Genius stuff going on here. I am getting the lumber together to do Applehoney’s Ellipsis. I am attracted to that wing. Anyway this thread has me getting pumped up. All that DT tackle is captivating! Thanks to all for sharing your dope with me!
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« Reply #165 on: August 25, 2019, 08:34:56 AM »

Ditto for mine...just finished #4 according to the original plan + D/t and wing tie-down dowels to move the wing...
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« Reply #166 on: December 08, 2019, 01:08:35 PM »

It's been quite a while since I built anything.  I think this model has been in the works for several years, and still isn't complete.

I have everything pretty much done except for the counterweight on the prop, which I haven't a clue how to attach.  I believe it is made of lead, and I have lead, but just not sure what to do.  I do not have a blowtorch to melt the lead.  Can anyone give me a clue how to attach a lead weight without melting lead.

Here is what I have done so far.  Not very good, as what meager skills I had years ago have atrophied.
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What's stall speed?  Undecided
billdennis747
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« Reply #167 on: December 08, 2019, 01:57:51 PM »

I have everything pretty much done except for the counterweight on the prop, which I haven't a clue how to attach.  I believe it is made of lead, and I have lead, but just not sure what to do.  I do not have a blowtorch to melt the lead.  Can anyone give me a clue how to attach a lead weight without melting lead.

I put a bend in the end of the wire to help it hold on to the lead. I cut a small piece of sheet lead and crimp it hard over the wire, then carefully solder where the wire disappears. The lead will melt a bit. Then it's a case of filing away until it balances
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crashcaley
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« Reply #168 on: December 08, 2019, 02:45:28 PM »

Bill, Thanks a lot.  All I have are the lead fishing weights.  I will have to pound one of them fairly flat, and then do what you said.  Hopefully things will work out.  Caley
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What's stall speed?  Undecided
billdennis747
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« Reply #169 on: December 08, 2019, 02:50:12 PM »

You don't need a blowtorch - a soldering iron will melt lead, unless fishing weights are something different. I use scraps of roof lead.
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crashcaley
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« Reply #170 on: December 08, 2019, 02:54:13 PM »

Bill,  The weights I have are supposed to be lead, though who knows, as California bans a lot of things.

EDITED:  I did pound out a two ounce lead fishing weight to as thin as I could get it.  I then cut a strip of it.  Then basted it with solder flux.  I then wrapped it around the end of the counterbalance wire, which I carefully cleaned to prepare for soldering.  I then just heated everything up, and allowed the solder to be pulled into all the gaps in the lead I had wrapped.  Seems to be firmly placed.  I think plumbers use this type of technique when soldering copper components to a copper pipe.  Seems to have worked OK for a first time doing anything like this.  The total counterbalance weight was 2.6 grams.  Like always, everything I build is built to the weight of a tank.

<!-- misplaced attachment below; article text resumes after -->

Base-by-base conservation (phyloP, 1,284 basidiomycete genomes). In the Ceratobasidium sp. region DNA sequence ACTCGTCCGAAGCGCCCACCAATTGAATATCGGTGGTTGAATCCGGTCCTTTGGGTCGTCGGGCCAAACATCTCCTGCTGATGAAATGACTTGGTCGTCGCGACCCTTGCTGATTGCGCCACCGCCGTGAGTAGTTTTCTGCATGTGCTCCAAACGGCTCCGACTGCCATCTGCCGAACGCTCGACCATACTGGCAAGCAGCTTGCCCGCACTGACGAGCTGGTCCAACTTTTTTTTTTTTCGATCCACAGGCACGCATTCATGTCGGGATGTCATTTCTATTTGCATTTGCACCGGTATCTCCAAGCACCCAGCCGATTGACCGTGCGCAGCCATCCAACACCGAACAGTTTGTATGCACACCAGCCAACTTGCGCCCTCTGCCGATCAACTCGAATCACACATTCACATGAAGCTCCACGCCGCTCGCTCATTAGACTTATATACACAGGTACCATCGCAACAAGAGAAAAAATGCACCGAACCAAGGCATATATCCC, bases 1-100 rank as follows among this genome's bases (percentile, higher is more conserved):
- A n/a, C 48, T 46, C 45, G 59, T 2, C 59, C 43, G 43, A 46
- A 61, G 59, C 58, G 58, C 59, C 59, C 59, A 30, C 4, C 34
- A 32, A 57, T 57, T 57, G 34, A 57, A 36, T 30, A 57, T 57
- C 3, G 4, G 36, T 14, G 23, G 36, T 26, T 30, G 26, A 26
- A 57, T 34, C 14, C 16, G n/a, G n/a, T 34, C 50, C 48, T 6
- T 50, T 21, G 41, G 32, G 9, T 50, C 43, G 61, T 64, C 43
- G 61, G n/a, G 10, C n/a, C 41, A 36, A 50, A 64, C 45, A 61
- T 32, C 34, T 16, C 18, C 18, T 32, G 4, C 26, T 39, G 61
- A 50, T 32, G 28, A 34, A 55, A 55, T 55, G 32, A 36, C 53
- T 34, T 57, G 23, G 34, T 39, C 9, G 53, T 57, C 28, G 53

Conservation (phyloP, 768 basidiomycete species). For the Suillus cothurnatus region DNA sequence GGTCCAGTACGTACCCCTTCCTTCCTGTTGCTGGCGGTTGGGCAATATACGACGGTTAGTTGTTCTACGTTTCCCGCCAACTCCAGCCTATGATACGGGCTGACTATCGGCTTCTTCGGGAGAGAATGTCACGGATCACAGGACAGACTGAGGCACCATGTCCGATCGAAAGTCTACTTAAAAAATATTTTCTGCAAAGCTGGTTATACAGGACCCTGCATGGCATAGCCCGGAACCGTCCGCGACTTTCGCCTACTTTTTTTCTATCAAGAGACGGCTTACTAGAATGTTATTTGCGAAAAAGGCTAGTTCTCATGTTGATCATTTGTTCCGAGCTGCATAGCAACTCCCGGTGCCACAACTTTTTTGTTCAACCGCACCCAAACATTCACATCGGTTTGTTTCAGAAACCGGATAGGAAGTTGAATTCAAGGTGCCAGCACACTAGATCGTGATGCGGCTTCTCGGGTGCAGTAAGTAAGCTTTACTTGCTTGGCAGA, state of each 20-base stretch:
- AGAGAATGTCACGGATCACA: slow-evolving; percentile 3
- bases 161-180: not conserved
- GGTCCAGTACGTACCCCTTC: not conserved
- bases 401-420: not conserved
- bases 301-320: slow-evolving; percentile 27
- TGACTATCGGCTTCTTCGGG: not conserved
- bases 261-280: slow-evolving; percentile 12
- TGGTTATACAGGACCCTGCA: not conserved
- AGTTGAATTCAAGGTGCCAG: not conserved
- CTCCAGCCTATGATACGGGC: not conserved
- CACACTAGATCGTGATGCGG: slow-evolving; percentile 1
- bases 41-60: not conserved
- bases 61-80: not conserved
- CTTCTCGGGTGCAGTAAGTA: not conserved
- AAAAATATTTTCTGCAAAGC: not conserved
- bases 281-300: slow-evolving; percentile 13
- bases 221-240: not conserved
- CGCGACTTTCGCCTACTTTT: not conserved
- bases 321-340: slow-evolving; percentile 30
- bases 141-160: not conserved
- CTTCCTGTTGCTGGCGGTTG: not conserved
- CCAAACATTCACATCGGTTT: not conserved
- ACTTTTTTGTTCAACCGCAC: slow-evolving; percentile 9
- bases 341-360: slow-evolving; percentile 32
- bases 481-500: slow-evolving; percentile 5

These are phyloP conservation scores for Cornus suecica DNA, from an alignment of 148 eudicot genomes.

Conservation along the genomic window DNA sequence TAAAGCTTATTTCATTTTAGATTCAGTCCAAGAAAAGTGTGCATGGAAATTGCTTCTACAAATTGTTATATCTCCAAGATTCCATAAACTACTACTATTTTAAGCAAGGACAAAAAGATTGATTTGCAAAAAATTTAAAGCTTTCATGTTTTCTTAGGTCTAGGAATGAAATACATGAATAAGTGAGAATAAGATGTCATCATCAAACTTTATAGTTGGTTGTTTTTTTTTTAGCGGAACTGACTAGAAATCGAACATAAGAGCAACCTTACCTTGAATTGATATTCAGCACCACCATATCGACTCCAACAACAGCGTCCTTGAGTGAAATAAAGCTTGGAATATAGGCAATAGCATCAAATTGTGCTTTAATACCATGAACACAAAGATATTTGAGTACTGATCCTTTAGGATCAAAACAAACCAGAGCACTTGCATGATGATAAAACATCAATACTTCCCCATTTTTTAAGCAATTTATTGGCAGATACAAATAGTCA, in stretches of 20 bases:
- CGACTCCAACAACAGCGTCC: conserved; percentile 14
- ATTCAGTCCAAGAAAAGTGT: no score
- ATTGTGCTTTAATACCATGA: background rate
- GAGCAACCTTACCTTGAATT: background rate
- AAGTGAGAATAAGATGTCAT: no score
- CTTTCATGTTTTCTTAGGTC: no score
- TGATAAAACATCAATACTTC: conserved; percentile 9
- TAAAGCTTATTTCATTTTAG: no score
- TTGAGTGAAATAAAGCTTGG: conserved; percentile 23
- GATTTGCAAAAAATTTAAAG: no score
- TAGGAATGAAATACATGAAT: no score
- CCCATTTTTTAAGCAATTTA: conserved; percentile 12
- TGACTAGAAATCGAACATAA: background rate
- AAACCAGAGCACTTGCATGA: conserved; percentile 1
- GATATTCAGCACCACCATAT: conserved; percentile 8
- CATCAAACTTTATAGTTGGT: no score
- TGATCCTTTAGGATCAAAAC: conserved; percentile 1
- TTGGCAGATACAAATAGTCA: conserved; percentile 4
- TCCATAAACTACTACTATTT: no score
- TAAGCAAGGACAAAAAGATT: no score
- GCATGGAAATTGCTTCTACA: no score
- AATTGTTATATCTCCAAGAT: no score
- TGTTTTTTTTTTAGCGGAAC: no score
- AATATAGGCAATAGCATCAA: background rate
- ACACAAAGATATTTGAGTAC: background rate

Now all I have to do is assemble things, and balance the model. 

And then I have to find a way of getting to the local park, where there is some grass for glide testing  The previous photo is pretty much how the model will look 

Bill, Thanks for the nudge on ideas on how to get the weight in place.  Sometimes it just takes someone to rattle my brain a little to understand how to do things.
« Last Edit: December 08, 2019, 03:58:49 PM by crashcaley » Logged

What's stall speed?  Undecided
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« Reply #171 on: December 08, 2019, 03:28:05 PM »

Snap! here's mine-almost completed (still have to set up DT) built for my wife to fly at our Nats in about 3 weeks time.  I just used solder for the counterweight, cyanoed to locate it, then ran in epoxy to lock it in position. Of more import-IMO is the actual fold location....and mine is carefully located to position the prop blade snugly on the RHS of the fuselage nose....and equally important-the counterweight arm is sticking out the side....a lot of people seem to think folding the prop on TOP of the nose is the way to go....well it may be...but it ALSO guarantees you will snag the counterweight arm on landing....or gliding in...(not so important if you DT straight down...but if you glide in..!)

  ChrisM
  'ffkiwi'

PS Mine also built from the 2004 updated plan from the maestro himself
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crashcaley
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« Reply #172 on: December 08, 2019, 05:19:50 PM »

I finally got everything balanced and weighed.  I was right about the weight.  It's all up weight is 76.5 grams.  I really got lucky with the balance.  It was almost spot on with the recommended rubber.  I may have to add some tail weight, but only a smidgen of a gram.

Now I need to go through the have not finished model airplane box, ans see what else is there.
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What's stall speed?  Undecided
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« Reply #173 on: December 08, 2019, 07:01:24 PM »

Good to see you back building Caley. Good luck with your Hepcat.

John
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« Reply #174 on: December 08, 2019, 08:12:36 PM »

I don't think you skills have degraded.  One or two more and you will be back to where you were!
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I used to like painting with dope but now I can't remember why!    Steve Fauble